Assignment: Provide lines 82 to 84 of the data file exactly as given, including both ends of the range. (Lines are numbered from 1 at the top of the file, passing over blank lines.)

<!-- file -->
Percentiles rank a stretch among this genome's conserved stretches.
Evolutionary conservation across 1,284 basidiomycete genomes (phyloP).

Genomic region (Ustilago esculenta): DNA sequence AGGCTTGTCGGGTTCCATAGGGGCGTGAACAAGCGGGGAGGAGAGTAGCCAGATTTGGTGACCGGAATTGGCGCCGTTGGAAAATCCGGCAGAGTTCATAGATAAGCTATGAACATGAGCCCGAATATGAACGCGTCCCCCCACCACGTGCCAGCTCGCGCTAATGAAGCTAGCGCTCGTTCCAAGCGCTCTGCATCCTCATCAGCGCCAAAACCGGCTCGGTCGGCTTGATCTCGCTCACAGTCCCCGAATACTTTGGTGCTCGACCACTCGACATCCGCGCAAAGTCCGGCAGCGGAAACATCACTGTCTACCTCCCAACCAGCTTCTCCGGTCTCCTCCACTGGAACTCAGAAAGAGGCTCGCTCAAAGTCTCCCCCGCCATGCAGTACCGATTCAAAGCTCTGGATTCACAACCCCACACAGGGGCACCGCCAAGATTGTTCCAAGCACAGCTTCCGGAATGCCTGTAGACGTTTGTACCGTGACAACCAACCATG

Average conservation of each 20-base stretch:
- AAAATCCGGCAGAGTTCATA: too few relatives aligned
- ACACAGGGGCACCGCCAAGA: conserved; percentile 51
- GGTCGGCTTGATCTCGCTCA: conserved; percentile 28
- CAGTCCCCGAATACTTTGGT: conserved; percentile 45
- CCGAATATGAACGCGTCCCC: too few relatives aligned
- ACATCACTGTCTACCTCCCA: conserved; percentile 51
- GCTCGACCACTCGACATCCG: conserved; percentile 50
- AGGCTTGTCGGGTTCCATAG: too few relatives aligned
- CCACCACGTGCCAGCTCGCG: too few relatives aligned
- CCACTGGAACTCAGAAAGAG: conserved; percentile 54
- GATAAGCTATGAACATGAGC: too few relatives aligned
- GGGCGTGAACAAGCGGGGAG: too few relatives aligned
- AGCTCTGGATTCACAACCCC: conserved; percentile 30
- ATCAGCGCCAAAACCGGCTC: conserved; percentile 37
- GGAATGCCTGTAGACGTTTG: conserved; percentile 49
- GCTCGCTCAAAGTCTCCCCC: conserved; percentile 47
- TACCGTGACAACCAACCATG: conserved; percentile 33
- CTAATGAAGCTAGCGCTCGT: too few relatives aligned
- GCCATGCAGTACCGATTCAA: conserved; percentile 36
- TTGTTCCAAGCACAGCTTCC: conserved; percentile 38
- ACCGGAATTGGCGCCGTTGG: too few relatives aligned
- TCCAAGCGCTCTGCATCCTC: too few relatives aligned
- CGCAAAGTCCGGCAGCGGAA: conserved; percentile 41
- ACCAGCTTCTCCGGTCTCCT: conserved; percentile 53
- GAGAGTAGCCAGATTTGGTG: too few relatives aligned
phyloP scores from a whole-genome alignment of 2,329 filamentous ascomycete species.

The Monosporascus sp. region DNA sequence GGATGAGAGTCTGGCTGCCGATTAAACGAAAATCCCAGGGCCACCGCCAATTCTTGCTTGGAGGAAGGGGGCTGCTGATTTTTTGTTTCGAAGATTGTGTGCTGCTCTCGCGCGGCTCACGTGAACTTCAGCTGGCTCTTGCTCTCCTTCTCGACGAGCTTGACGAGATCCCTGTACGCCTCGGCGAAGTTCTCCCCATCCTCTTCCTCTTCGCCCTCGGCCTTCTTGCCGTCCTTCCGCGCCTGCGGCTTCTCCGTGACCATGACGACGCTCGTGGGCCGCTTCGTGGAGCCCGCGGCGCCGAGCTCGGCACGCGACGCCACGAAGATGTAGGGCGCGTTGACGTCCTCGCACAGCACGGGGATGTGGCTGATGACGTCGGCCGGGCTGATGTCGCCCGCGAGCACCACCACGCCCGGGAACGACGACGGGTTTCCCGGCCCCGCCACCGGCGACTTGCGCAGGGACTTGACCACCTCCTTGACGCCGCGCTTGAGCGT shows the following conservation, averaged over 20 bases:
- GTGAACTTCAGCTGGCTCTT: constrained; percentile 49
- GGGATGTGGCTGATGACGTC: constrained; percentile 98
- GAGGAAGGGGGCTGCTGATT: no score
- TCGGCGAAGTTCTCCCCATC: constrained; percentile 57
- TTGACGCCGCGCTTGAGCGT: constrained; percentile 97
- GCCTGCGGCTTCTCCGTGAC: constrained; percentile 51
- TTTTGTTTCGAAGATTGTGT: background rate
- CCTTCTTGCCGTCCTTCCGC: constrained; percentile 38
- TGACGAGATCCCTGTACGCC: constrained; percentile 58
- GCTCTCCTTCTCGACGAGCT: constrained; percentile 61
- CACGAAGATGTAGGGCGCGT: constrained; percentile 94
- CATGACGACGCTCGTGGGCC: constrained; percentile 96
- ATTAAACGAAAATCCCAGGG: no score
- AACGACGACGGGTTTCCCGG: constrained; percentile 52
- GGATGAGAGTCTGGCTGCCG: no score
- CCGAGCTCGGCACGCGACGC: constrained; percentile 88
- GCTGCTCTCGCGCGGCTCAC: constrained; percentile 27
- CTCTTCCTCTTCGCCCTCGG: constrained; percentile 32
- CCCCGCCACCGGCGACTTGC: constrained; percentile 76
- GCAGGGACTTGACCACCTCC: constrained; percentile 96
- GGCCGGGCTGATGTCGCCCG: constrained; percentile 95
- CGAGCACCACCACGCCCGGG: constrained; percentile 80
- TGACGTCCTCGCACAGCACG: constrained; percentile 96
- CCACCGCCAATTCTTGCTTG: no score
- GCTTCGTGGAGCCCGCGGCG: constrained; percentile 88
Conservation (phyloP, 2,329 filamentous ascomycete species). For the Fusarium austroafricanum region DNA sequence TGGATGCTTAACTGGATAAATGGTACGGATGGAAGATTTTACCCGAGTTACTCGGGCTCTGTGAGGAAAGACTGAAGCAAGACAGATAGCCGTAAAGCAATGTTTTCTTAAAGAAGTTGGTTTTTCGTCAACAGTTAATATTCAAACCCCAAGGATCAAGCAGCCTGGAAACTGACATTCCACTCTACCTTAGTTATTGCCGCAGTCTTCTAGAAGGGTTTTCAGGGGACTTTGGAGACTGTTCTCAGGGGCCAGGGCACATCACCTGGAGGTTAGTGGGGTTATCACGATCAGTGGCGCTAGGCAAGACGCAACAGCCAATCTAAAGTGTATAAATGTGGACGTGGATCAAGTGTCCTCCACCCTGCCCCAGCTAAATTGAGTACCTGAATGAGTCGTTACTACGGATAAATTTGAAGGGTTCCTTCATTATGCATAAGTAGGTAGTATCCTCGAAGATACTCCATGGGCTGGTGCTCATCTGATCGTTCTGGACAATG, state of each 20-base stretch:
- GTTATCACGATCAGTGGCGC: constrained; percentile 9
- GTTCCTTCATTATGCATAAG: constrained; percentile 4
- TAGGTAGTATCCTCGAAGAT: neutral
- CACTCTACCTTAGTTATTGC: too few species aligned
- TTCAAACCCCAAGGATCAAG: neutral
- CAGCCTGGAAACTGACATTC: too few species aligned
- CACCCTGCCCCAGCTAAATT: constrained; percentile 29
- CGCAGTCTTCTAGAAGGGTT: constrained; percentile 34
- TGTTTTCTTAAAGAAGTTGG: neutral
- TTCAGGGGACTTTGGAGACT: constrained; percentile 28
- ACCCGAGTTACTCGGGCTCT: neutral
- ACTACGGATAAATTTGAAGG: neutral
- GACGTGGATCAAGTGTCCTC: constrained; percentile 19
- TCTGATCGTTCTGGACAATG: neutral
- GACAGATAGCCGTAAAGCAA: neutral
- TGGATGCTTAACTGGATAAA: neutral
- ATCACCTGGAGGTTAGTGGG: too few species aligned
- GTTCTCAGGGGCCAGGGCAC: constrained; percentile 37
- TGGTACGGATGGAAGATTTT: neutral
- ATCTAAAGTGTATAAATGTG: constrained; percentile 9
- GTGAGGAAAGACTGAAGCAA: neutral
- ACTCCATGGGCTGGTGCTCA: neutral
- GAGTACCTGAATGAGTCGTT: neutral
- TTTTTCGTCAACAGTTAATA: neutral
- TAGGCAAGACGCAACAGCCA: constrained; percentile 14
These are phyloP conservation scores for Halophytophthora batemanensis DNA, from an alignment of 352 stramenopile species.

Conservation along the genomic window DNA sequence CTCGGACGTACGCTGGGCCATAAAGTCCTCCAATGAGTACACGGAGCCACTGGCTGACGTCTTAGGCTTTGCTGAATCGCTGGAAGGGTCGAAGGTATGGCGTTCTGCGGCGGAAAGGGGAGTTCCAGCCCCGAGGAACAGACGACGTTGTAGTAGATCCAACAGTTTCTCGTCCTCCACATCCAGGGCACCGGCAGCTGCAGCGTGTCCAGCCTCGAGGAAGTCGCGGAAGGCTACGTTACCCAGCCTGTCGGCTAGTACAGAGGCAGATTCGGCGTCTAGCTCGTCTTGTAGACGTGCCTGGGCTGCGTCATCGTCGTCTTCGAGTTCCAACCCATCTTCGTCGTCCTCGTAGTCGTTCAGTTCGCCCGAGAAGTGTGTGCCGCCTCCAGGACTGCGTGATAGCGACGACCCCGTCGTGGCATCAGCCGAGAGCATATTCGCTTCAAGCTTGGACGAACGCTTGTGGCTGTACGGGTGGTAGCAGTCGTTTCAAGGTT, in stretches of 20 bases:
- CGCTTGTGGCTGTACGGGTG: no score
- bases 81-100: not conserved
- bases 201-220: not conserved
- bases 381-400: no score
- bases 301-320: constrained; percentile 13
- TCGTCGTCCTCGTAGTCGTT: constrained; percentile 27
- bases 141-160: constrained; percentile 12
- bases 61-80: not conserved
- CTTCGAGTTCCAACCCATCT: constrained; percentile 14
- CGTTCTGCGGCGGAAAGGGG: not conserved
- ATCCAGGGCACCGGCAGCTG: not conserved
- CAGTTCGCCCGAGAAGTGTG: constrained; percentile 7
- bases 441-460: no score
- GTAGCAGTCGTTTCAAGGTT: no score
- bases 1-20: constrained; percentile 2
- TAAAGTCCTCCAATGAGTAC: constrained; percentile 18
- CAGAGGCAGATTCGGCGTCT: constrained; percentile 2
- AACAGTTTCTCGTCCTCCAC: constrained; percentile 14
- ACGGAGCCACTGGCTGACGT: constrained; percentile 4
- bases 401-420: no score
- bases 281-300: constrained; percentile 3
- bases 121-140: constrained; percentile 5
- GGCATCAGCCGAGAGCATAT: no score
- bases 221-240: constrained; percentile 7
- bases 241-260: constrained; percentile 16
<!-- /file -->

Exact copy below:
- TAGGCAAGACGCAACAGCCA: constrained; percentile 14
These are phyloP conservation scores for Halophytophthora batemanensis DNA, from an alignment of 352 stramenopile species.

Conservation along the genomic window DNA sequence CTCGGACGTACGCTGGGCCATAAAGTCCTCCAATGAGTACACGGAGCCACTGGCTGACGTCTTAGGCTTTGCTGAATCGCTGGAAGGGTCGAAGGTATGGCGTTCTGCGGCGGAAAGGGGAGTTCCAGCCCCGAGGAACAGACGACGTTGTAGTAGATCCAACAGTTTCTCGTCCTCCACATCCAGGGCACCGGCAGCTGCAGCGTGTCCAGCCTCGAGGAAGTCGCGGAAGGCTACGTTACCCAGCCTGTCGGCTAGTACAGAGGCAGATTCGGCGTCTAGCTCGTCTTGTAGACGTGCCTGGGCTGCGTCATCGTCGTCTTCGAGTTCCAACCCATCTTCGTCGTCCTCGTAGTCGTTCAGTTCGCCCGAGAAGTGTGTGCCGCCTCCAGGACTGCGTGATAGCGACGACCCCGTCGTGGCATCAGCCGAGAGCATATTCGCTTCAAGCTTGGACGAACGCTTGTGGCTGTACGGGTGGTAGCAGTCGTTTCAAGGTT, in stretches of 20 bases: